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Feasibility Study of an Adaptive-Pressure Plasma Coating Process—Part 1: Model Description

  • Dmitrii Ivchenko
  • Gilles MariauxEmail author
  • Armelle Vardelle
  • Simon Goutier
  • Tatiana E. Itina
  • Pascal André
Peer Reviewed
  • 34 Downloads

Abstract

Thermal barrier coatings for gas turbine engines are mainly produced by electron beam physical vapor deposition or atmospheric plasma spray depending on the thermomechanical loading of engine components. This study deals with the numerical design of a two-step thermal plasma-aided physical vapor deposition process capable of efficiently evaporating the coating material processed in the plasma jet and of producing a strain-tolerant coating microstructure from vapor phase condensation. The system involved a high-pressure chamber and a low-pressure chamber connected by an expansion nozzle. The objective was to achieve the highest deposition efficiency for a given plasma specific enthalpy. The numerical simulations based on computational fluid dynamics and direct simulation Monte Carlo models projected the effect of the process geometry and operating conditions on the gas flow fields, powder vaporization efficiency and nucleation/growth phenomena in the gas phase. For a targeted powder feed rate, they allowed to determine the length of the high-pressure chamber, the diameter of the expansion nozzle and other dimensions of the deposition system. The expansion nozzle that linked the two chambers was the crucial component of the process, and the predictions made it possible to select the geometry and process operating parameters that avoided its clogging and/or melting.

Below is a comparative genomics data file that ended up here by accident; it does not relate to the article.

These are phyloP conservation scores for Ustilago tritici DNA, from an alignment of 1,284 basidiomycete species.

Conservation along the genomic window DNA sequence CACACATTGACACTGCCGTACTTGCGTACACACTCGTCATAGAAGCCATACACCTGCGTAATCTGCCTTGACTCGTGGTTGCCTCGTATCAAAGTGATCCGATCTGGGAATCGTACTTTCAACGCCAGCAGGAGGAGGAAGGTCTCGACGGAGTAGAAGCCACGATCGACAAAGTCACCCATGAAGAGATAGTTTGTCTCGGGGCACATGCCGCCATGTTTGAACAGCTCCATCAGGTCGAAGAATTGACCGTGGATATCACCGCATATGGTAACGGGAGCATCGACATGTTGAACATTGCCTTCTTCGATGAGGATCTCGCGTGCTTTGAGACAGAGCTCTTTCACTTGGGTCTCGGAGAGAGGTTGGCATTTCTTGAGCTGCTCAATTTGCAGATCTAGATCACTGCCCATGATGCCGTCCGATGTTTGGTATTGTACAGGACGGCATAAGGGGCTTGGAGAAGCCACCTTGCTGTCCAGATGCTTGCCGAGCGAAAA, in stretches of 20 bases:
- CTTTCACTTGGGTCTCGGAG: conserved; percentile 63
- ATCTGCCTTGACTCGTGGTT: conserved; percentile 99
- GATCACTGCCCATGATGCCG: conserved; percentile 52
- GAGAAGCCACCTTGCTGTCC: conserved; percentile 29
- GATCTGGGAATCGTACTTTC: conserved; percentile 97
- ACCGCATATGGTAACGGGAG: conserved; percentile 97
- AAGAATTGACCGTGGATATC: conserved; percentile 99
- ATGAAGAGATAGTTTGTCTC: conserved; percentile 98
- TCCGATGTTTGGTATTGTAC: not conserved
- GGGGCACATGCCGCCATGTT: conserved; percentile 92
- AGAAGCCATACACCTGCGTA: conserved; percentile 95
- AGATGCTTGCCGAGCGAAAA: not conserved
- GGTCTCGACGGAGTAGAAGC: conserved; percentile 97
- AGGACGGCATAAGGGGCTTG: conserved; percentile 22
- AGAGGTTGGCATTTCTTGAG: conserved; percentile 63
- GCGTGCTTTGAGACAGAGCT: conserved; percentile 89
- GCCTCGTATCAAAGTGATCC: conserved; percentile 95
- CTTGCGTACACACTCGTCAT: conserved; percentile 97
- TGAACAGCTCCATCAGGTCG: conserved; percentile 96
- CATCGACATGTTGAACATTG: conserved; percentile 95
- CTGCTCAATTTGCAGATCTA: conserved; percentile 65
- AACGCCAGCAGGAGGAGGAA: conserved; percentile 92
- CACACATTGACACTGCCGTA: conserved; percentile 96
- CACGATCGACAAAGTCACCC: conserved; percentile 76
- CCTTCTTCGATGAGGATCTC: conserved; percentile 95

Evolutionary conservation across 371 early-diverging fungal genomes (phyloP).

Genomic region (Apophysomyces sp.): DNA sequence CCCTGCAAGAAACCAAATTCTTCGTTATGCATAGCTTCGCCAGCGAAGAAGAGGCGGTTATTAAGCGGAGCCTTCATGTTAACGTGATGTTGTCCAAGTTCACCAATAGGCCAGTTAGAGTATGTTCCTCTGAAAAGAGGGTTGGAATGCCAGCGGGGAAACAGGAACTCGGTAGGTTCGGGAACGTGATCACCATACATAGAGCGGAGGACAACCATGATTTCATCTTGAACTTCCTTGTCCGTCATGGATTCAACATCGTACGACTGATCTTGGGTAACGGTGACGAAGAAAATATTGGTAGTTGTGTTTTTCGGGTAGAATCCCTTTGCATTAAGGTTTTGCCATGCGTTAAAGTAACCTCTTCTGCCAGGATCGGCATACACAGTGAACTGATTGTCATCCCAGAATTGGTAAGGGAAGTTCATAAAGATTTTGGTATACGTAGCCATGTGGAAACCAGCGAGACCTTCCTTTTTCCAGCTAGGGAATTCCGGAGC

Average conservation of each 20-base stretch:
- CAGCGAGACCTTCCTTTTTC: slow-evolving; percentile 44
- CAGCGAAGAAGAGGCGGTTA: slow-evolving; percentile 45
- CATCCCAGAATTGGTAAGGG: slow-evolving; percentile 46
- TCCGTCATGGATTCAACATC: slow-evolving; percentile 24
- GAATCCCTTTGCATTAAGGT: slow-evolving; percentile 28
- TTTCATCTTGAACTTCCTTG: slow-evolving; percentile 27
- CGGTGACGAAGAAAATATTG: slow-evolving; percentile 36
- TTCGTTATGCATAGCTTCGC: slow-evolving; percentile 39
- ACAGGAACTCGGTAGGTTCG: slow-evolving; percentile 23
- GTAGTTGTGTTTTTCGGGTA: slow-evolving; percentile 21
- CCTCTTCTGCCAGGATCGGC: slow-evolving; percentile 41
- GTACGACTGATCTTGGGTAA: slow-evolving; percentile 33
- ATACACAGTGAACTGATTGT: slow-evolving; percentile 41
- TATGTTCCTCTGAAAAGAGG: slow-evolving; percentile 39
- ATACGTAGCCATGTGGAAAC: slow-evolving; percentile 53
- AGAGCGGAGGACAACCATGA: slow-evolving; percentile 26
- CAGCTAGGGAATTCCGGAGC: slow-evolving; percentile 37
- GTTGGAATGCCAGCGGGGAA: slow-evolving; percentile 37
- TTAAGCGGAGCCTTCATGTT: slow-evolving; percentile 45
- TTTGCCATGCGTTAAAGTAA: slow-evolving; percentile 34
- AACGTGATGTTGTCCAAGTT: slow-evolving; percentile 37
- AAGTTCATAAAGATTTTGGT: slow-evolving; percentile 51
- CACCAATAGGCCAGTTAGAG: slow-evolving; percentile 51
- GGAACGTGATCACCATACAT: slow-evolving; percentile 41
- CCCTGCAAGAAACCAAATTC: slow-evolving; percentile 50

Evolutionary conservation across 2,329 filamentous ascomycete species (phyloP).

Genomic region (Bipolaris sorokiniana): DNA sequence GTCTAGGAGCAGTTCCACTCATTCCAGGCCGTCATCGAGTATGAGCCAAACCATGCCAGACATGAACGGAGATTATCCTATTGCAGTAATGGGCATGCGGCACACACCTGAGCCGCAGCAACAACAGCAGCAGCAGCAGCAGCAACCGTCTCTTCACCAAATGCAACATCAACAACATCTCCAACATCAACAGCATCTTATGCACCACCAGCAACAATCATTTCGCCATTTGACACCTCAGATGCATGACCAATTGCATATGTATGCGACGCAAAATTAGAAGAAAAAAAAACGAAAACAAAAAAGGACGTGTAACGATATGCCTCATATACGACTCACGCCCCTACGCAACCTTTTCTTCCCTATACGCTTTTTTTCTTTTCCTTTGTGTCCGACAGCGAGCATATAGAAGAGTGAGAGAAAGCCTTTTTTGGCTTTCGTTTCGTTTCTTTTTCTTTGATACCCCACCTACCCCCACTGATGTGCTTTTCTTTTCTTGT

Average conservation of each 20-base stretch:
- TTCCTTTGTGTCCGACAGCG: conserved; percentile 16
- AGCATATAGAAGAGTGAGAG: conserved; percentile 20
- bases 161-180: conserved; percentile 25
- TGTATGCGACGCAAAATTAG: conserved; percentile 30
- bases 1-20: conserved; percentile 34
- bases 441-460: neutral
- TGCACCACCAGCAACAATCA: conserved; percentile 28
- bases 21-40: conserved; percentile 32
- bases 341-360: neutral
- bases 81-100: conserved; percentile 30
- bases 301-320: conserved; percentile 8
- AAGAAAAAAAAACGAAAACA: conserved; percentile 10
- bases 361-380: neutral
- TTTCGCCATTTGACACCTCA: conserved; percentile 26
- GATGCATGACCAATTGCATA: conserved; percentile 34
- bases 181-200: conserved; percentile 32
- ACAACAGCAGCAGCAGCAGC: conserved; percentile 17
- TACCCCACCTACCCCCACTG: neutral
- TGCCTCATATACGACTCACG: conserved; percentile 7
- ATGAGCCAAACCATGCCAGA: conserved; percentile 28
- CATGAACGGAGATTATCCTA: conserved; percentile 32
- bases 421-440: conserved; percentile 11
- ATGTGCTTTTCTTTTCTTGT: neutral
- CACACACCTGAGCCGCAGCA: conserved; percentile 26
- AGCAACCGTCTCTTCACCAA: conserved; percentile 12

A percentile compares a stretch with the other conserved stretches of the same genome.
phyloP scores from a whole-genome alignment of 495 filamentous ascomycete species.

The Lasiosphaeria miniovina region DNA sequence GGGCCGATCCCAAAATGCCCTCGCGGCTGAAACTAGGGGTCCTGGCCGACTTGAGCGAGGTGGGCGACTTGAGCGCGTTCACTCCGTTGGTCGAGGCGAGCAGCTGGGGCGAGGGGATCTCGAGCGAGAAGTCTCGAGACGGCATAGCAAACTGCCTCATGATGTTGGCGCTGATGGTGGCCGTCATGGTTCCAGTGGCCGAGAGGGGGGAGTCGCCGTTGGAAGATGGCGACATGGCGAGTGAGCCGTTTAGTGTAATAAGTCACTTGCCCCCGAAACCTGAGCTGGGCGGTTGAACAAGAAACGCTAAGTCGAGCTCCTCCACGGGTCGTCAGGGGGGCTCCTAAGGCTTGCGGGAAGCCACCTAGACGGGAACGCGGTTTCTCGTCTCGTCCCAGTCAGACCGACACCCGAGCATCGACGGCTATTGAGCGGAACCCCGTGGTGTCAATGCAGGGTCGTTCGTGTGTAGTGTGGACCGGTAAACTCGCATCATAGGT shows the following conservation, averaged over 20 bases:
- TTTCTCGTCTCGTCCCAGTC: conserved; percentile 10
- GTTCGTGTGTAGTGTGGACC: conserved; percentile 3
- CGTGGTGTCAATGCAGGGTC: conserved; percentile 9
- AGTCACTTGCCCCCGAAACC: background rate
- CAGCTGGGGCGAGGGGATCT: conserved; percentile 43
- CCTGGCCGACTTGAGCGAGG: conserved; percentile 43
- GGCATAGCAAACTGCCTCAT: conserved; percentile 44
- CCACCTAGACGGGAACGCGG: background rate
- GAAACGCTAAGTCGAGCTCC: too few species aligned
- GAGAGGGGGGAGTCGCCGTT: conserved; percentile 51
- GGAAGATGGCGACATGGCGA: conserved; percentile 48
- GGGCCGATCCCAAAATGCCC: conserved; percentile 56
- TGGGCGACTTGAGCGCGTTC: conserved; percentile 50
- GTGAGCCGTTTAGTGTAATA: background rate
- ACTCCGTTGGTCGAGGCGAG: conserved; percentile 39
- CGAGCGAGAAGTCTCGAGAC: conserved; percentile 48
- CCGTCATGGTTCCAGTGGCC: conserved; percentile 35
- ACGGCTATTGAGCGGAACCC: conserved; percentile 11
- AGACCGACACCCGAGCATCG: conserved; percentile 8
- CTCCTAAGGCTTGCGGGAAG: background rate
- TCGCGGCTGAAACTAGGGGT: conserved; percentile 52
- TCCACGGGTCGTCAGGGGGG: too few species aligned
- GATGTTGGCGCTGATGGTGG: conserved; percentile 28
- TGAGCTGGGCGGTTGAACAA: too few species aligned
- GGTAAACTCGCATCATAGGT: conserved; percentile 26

Keywords

CFD DSMC numerical simulation nucleation and growth PS-PVD 

Notes

Acknowledgments

The authors would like to thank the Région Limousin (later merged into the Région Nouvelle-Aquitaine) for providing financial support.

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Copyright information

© ASM International 2019

Authors and Affiliations

  • Dmitrii Ivchenko
    • 1
  • Gilles Mariaux
    • 1
    Email author
  • Armelle Vardelle
    • 1
  • Simon Goutier
    • 1
  • Tatiana E. Itina
    • 2
  • Pascal André
    • 3
  1. 1.University of Limoges, CNRS, The Institute of Research for Ceramics (IRCER), UMR 7315LimogesFrance
  2. 2.Laboratoire Hubert CurienUniversity of Lyon, UJM-Saint-Etienne, CNRS, UMR 5516St EtienneFrance
  3. 3.University of Clermont Auvergne, CNRS, LPC, UMR 6533Clermont-FerrandFrance

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